The title to this post is the title of an email I received from a Series 65 candidate who--like most people--is still struggling to get over the hurdle known as the Series 65 Exam. What stands out to me is this--her question actually explains THE point when trying to determine if an investment is actually a "security." But before I go there, let's first ask the more important question: why does the test ask me if something is or is not a security? Because of two things: the anti-fraud statutes, registration requirements. If the investment is not a security, the Uniform Securities Act has no authority over it, period. For example, you cannot commit securities fraud when offering/selling a fixed annuity--it's not a security. But, a mission investment fund security offered by a religious organization--Lutheran, Catholic, etc.--does meet the definition of a security. It is, therefore, subject to anti-fraud rules, and if investors are sold securities based on insufficient or erroneous offering documents, that is securities fraud. The security is exempt from the registration requirements of the Uniform Securities Act, but all SECURITIES are subject to the Uniform SECURITIES Act. And, the Uniform SECURITIES Act doesn't cover fixed annuities any more than it covers baseball cards.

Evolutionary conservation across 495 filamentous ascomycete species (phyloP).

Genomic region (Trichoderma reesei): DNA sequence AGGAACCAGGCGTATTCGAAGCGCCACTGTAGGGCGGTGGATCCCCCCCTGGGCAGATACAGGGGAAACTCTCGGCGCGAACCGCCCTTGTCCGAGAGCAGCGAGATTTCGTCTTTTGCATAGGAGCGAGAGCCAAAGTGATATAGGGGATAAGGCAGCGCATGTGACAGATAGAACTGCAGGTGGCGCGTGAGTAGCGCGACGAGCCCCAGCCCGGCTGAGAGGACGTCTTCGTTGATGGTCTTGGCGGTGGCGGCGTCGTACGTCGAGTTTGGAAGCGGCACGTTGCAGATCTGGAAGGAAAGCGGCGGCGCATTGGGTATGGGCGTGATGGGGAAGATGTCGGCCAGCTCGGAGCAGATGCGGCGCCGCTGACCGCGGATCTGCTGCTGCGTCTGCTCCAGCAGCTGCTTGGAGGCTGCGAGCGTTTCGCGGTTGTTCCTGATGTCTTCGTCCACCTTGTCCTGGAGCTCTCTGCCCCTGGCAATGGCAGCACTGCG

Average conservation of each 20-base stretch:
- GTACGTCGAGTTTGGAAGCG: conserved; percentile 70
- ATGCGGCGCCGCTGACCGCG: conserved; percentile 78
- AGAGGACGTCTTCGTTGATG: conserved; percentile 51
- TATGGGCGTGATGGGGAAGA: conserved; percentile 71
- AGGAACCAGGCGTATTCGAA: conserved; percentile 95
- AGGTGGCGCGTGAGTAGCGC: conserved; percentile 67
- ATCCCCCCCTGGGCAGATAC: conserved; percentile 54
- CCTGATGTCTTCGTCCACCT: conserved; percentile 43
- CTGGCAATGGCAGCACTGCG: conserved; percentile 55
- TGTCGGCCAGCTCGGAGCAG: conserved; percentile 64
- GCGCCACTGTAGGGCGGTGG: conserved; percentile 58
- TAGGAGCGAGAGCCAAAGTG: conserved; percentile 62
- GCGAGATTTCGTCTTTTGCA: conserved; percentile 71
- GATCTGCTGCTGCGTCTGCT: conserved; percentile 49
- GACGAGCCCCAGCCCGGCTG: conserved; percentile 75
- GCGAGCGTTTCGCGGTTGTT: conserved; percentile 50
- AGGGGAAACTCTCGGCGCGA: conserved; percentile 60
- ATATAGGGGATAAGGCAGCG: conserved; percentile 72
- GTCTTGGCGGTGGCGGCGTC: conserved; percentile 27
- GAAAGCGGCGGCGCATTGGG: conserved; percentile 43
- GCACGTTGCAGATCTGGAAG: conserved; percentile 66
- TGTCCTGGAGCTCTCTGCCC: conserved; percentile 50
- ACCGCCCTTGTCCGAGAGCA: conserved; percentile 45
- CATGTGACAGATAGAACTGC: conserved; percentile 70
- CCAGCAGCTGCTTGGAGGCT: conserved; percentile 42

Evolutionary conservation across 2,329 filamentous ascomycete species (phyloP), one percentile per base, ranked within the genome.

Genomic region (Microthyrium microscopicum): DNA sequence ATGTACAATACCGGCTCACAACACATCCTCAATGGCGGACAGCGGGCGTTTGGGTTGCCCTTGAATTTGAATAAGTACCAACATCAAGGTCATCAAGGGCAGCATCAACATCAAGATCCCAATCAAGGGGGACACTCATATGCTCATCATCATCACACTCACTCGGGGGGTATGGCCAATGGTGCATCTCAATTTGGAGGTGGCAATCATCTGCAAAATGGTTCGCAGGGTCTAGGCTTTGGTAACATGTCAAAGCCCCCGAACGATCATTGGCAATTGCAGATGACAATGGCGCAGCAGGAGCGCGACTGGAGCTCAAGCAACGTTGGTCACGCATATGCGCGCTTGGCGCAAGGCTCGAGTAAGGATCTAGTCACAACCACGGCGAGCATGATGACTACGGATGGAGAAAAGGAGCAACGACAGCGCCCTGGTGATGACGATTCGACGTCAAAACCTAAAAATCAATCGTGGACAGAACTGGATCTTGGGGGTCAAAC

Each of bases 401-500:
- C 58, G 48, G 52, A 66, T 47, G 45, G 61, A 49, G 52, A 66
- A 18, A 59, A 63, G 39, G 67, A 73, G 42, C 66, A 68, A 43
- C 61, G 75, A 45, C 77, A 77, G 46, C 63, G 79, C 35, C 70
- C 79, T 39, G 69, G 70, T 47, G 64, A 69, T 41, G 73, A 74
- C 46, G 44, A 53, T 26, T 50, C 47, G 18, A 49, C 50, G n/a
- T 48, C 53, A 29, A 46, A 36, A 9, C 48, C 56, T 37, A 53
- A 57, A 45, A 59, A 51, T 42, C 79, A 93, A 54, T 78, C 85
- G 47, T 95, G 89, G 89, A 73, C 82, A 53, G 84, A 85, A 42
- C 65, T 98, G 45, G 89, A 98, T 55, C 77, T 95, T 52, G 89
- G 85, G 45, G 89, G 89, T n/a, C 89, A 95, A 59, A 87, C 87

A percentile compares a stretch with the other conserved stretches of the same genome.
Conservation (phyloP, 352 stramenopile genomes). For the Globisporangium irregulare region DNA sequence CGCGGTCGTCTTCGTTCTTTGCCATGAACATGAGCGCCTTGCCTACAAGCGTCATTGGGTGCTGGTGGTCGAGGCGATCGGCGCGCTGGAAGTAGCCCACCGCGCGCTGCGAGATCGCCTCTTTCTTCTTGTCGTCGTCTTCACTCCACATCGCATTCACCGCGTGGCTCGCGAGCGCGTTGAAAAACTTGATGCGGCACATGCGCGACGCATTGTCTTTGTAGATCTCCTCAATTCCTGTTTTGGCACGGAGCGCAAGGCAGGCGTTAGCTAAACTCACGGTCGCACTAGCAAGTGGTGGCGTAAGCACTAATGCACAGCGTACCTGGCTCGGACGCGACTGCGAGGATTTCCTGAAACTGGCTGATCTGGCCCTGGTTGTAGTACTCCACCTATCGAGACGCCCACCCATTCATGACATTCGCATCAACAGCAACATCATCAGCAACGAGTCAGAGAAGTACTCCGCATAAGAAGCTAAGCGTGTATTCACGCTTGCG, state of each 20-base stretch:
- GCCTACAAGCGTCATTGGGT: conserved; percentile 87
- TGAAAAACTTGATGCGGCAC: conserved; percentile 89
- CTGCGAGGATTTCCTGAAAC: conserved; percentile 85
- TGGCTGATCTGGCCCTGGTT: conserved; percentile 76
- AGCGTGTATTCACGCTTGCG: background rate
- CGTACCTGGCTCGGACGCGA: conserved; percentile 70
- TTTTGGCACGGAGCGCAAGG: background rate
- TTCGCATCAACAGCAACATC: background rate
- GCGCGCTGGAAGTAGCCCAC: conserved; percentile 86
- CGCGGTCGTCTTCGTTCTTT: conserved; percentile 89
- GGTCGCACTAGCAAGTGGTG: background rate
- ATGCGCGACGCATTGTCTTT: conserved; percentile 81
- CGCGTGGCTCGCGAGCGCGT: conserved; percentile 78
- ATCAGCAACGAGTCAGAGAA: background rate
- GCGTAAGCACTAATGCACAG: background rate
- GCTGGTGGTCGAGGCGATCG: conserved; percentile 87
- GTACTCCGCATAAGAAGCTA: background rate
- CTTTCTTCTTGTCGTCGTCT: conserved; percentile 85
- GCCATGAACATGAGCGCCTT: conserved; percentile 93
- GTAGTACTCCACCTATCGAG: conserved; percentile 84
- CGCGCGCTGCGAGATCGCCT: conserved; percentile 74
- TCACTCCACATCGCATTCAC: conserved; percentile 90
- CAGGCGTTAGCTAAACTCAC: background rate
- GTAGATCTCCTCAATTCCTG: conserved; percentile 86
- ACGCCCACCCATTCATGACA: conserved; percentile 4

Or, does it cover baseball cards?
I don't know--tell me more. If we're talking about some guy with a shoe box full of rare and valuable baseball cards, we're definitely talking about somebody with something of value--an investment of money that has likely gone up in value over time. But baseball cards are tangible items, things. Securities are always intangible. This piece of paper represents a debt obligation of a corporation; this piece of paper represents an ownership stake in a C-corporation trading on the NYSE, etc. So, a baseball card collection is an investment of money in collectible items--not a security. We could use baseball cards, on the other hand, to create an investment of money that would meet the definition of a "security." Using the criteria from the Howey Decision, what would we call a situation in which 27 investors put $25,000 into an enterprise that uses that infusion of capital to travel the country going to baseball card swaps. Each investor receives a 1.5% ownership stake of any net profits/dividends. We don't call it "stock" or anything like that? Well, no one cares what it's called. The question is--how does it function? It functions as an investment of money in a common enterprise where the investors profit solely through the efforts of others. It's an investment contract, which is a security.
Similarly, if you purchase a commercial building--which I so do not recommend--you have invested in real estate. This is not a security. However, if you put together a bigger real estate program funded by investors who put in money in exchange for an equity/ownership stake, now you have created a security. Chances are, you have created a REIT (real estate investment trust), in which investors will receive a share of net income, assuming there is any. So, the customer's email was perfectly titled--real estate is just real estate. If you sell ownership interests in a real estate program--now you're talking about a security. Need Help with Series 65/66?